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Surviving Survival Mode

Surviving survival mode is a worthy goal. And some seasons of life are just that: surviving.

Surviving Survival Mode PIN

When I look at pictures from years ago, I’m stunned at all that has happened in that time. My kids have gone from 13, 10, 8, 6, 4, and 2 to ages 19, 16, 14, 12, 10, and 8. We’ve left behind the baby and toddler stages. Everyone’s potty trained and literate. Some can even drive.

The days went by like a flash.

Sorry, true story. It did. Those old ladies are right.

Honestly, I feel like I was only just surviving for so many years. When I think back to 12 years ago when they were 8, 5, 3, 1, and unborn…. I was surviving. And that was a good thing.

I know they say that you shouldn’t be in survival mode forever, but it feels like I have! Tell me it’s not just me!Maybe I haven’t been, maybe these modes and seasons just have different feelings of “survivalism” attached to them?

  • Will I ever get to sleep all night long?
  • Will I ever get to eat a meal without chopping someone else’s food?
  • Will I ever get to finish a conversation without being interrupted?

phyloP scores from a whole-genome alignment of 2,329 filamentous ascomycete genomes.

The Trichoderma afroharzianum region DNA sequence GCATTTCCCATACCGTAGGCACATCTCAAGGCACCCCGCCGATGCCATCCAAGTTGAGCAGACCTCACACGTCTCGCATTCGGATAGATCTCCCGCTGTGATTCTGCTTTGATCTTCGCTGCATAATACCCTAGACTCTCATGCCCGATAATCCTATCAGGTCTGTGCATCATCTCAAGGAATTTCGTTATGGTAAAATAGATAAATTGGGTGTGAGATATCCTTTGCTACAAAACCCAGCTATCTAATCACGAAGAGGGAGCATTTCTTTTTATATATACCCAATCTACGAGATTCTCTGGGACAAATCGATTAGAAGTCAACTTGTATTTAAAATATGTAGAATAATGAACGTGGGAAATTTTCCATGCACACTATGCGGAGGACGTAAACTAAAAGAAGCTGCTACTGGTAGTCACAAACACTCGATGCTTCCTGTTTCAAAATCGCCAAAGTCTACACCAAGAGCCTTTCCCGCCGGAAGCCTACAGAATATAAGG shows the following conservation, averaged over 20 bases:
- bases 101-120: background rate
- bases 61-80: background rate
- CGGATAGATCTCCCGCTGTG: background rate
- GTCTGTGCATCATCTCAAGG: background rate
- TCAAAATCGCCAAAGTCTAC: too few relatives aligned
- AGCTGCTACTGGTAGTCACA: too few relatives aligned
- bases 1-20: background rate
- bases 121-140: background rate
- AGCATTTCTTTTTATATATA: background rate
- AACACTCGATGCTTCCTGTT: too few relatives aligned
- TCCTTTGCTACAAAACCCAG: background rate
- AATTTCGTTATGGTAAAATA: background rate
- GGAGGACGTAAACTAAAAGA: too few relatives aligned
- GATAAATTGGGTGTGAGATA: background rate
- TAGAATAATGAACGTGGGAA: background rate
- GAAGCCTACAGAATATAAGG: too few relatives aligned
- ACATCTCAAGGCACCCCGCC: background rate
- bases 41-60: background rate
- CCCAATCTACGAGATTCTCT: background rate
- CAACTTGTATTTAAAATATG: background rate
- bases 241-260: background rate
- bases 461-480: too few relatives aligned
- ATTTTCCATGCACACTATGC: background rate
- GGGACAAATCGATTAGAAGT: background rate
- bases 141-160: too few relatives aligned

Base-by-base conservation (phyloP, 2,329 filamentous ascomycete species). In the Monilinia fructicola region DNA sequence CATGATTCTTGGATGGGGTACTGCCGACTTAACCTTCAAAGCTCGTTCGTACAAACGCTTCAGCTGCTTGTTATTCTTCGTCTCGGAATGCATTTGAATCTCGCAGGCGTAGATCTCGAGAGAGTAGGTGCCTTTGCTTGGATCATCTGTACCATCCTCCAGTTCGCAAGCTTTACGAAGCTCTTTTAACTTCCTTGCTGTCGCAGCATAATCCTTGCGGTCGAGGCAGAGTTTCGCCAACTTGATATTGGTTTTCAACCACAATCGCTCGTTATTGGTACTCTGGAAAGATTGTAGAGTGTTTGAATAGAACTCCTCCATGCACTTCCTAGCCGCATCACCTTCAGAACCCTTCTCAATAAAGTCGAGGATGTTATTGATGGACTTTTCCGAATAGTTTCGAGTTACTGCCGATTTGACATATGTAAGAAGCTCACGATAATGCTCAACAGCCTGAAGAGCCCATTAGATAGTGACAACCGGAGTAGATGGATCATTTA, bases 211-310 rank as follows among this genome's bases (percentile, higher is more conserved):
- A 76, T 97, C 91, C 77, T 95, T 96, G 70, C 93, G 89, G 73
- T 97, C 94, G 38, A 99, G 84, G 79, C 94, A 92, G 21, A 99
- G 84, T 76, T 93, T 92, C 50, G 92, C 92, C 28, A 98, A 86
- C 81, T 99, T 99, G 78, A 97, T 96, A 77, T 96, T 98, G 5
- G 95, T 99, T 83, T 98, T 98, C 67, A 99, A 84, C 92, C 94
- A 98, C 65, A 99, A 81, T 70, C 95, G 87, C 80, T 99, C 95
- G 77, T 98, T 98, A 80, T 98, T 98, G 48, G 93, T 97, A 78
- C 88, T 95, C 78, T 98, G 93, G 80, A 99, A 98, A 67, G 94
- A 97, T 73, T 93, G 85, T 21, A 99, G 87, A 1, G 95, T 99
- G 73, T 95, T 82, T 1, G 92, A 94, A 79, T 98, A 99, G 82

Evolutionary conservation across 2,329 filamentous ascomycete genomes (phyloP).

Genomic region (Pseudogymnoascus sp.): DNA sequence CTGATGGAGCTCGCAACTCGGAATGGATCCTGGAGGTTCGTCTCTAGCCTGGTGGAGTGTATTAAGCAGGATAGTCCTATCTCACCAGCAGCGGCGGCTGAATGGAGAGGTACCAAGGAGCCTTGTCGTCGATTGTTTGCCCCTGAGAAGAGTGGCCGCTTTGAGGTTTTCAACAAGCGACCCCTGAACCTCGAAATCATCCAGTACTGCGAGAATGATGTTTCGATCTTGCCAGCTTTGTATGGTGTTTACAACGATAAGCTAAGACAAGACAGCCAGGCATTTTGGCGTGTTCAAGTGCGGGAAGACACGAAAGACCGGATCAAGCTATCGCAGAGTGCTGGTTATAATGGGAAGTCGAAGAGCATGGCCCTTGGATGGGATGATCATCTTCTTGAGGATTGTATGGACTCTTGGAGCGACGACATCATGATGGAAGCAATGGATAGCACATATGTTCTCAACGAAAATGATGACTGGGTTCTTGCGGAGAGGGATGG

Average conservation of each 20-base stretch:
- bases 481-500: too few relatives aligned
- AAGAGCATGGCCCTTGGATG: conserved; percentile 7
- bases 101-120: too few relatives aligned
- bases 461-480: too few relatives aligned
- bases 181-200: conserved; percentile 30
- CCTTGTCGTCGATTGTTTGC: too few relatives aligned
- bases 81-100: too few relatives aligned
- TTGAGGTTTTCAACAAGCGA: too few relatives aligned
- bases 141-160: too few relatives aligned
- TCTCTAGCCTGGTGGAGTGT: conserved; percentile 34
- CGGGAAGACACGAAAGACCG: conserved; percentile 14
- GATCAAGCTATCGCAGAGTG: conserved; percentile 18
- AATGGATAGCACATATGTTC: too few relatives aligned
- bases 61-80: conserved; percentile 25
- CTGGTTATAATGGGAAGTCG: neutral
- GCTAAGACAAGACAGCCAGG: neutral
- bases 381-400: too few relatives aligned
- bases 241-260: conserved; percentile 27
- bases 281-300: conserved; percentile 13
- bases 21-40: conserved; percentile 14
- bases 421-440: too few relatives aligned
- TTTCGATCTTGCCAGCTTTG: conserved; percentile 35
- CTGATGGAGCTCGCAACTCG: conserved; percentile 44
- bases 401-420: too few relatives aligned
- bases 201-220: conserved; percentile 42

• Will I ever have a clean house?

I’ve been there, friends. I now sleep all night (sometimes). I now eat my dinner in relative peace. My kids have (almost) all learned the appropriate way to interrupt. And my whole house has gotten clean at one time.

Hold on because Jesus may be coming back. I never thought I’d see these things to fruition!

And yet, there are new things that I’m “surviving”. When will my son stop rolling his eyes at me? When will we stop running out of groceries on Tuesday when I went shopping on Sunday? When will someone besides me go out for more milk?

Those days will be here before I know it. So, what do I do between now and then?

Here’s what I’ve learned about surviving survival mode:

Surviving Survival Mode

mom and daughter

1. Remember what’s important.

I’ve been in survival mode for awhile, since I took on the writing of four cookbooks in four years. And had my thyroid go wacky. Oh yeah, and had six kids. If it’s not one thing, it’s another. It’s not the same kind of “survival”, but it is survival nonetheless.

I could drive myself bonkers freaking out about what we’re missing out on or what I’m failing at, but that won’t get me to the next season of life any faster. And do I want to miss this?

Either way, remembering what’s important will redeem the ride.

Taking time for praying, dating my husband, hanging with my kids, or simply taking care of me — these are important things. And they’ll matter far longer than the current “survival mode” will.

Milk running out? Diapers? Who cares about those things? My relationships with God and my family as well as my physical health matter more in the long run.